Paul D. Bohac of
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As I watch and read news reports describing the removal or defacing of American historical statues, I fear we are confronting an American ISIS. Like the ISIS acolytes convinced of the righteousness of their "cause," it seems that some of "my fellow Americans" believe that destruction or removal of public historical displays will change or deny the truth of history.
History, as a discipline, reflects on past events within the context of a specific era. History cannot be erased or ignored. Applying today’s perceptions to historical events merely demonstrates arrogance and ignorance devoid of understanding.
Secession and the subsequent Civil War was not only about slavery, it was also about federal intrusion. If one reads the historical newspapers of that era, it would become evident that secession was not a violation of law, there was a general belief that the 10th Amendment in the Bill of Rights: "The powers not delegated to the United States by the Constitution, nor prohibited by it to the States, are reserved to the States respectively, or to the people," would allow secession.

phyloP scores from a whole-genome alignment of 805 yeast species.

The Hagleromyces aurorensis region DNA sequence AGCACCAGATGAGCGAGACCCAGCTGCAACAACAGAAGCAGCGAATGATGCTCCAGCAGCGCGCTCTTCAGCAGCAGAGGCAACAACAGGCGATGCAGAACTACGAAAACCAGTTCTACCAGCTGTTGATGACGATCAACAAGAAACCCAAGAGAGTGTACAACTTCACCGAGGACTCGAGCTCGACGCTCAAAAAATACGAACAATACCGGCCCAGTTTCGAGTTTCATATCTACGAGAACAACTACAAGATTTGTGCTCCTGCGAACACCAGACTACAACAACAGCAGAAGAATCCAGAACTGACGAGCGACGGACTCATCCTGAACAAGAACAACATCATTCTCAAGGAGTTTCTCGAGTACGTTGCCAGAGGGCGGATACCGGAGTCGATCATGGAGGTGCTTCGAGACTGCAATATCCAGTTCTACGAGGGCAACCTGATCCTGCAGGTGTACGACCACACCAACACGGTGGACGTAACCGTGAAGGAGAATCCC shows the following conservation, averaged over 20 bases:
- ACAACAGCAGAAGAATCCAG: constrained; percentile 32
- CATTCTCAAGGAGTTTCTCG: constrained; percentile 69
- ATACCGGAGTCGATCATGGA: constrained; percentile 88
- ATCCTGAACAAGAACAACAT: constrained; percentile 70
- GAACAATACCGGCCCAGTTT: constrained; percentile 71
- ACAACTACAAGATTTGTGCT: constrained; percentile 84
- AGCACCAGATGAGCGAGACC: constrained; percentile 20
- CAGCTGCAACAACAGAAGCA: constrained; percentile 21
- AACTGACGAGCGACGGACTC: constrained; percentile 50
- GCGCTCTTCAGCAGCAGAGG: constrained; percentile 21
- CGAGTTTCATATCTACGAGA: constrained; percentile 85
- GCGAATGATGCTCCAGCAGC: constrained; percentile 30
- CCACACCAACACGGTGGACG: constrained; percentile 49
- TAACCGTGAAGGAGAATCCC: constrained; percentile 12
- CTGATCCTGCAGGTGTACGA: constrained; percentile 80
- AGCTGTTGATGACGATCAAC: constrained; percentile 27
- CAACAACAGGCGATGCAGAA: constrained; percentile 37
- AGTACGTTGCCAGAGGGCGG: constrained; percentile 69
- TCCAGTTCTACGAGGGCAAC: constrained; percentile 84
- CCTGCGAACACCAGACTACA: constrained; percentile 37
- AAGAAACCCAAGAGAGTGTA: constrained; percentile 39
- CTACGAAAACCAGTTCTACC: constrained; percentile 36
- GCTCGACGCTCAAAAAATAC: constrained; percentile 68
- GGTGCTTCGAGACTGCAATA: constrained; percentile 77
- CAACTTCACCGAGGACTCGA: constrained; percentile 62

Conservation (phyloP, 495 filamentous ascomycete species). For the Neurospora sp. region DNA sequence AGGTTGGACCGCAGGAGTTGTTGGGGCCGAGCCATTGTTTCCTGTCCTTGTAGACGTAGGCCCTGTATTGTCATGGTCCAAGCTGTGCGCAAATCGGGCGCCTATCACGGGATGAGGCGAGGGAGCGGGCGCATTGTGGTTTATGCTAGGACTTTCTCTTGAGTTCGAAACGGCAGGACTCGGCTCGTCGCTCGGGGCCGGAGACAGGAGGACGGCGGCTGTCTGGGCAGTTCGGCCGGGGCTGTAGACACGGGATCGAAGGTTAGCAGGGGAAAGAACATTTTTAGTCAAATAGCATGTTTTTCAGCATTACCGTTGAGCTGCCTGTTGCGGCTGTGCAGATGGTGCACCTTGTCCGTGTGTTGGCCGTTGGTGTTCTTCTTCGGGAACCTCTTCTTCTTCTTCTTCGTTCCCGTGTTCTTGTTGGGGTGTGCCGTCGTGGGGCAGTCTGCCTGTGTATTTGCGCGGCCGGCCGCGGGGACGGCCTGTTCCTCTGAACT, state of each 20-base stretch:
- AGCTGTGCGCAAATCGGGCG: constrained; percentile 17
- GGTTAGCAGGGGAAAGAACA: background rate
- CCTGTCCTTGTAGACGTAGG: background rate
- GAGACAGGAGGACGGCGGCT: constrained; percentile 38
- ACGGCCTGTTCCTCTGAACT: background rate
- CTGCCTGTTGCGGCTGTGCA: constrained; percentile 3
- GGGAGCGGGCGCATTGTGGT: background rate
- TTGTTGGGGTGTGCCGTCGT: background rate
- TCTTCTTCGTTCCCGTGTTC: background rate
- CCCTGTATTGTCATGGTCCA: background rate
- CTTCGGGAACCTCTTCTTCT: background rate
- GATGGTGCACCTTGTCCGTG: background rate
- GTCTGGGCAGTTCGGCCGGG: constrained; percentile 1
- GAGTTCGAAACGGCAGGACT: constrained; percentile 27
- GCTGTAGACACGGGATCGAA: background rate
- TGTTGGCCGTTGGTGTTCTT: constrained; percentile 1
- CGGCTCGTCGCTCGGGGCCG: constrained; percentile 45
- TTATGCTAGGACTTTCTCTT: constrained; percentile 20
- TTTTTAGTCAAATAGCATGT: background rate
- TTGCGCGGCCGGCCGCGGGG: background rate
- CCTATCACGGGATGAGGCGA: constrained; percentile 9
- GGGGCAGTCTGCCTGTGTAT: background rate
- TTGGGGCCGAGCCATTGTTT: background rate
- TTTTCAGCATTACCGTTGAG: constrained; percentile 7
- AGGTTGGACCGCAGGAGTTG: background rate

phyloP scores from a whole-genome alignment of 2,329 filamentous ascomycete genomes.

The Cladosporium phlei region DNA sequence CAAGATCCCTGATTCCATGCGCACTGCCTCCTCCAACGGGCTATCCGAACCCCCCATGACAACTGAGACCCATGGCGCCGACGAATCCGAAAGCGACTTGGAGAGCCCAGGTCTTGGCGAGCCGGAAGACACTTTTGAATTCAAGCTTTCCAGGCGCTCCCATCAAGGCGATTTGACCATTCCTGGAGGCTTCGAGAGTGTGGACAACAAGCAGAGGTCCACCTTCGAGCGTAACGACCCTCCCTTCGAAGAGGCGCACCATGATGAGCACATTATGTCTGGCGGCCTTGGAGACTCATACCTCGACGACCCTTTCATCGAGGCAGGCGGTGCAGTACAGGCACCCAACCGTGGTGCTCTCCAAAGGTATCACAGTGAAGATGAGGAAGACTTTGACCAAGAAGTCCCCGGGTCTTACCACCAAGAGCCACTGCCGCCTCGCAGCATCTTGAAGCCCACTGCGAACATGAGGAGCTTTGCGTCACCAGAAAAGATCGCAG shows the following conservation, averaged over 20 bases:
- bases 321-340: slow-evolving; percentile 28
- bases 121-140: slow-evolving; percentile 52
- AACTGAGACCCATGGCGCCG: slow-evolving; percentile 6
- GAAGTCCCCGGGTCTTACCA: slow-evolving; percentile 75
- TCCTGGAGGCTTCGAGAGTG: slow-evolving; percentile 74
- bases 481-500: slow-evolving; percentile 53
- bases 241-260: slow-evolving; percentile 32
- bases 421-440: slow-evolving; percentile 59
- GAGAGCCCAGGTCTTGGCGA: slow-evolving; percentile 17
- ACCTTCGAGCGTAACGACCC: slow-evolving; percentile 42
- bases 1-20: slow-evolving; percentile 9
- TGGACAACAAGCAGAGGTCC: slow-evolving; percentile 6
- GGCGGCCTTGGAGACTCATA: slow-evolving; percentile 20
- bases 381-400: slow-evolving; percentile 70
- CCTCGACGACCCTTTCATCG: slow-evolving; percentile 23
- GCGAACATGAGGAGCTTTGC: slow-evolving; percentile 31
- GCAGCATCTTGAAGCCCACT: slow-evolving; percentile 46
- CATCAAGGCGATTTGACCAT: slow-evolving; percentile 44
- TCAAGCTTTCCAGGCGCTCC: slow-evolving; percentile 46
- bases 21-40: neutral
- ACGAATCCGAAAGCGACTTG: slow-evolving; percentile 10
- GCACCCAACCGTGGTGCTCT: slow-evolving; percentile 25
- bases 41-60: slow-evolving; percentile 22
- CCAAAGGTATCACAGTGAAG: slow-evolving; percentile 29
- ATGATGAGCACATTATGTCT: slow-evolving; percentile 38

That a civil war followed secession was the decision of the federal government.
President Abraham Lincoln issued the Emancipation Proclamation on Jan. 1, 1863, as the nation approached its third year of bloody civil war. The proclamation declared "that all persons held as slaves" within the rebellious states "are, and henceforward shall be free."(www,gov/archives)
The proclamation did not free all slaves, only those "within the rebellious states" a distinction rarely recognized in today’s "politically correct" environment. Removal of portraits of former speakers of the house because they were from the "rebellious states," or a statue of a former president (erected via private funding) because it does not conform to current ideology, is political pandering at its most egregious.
Paul D. Bohac, Callaway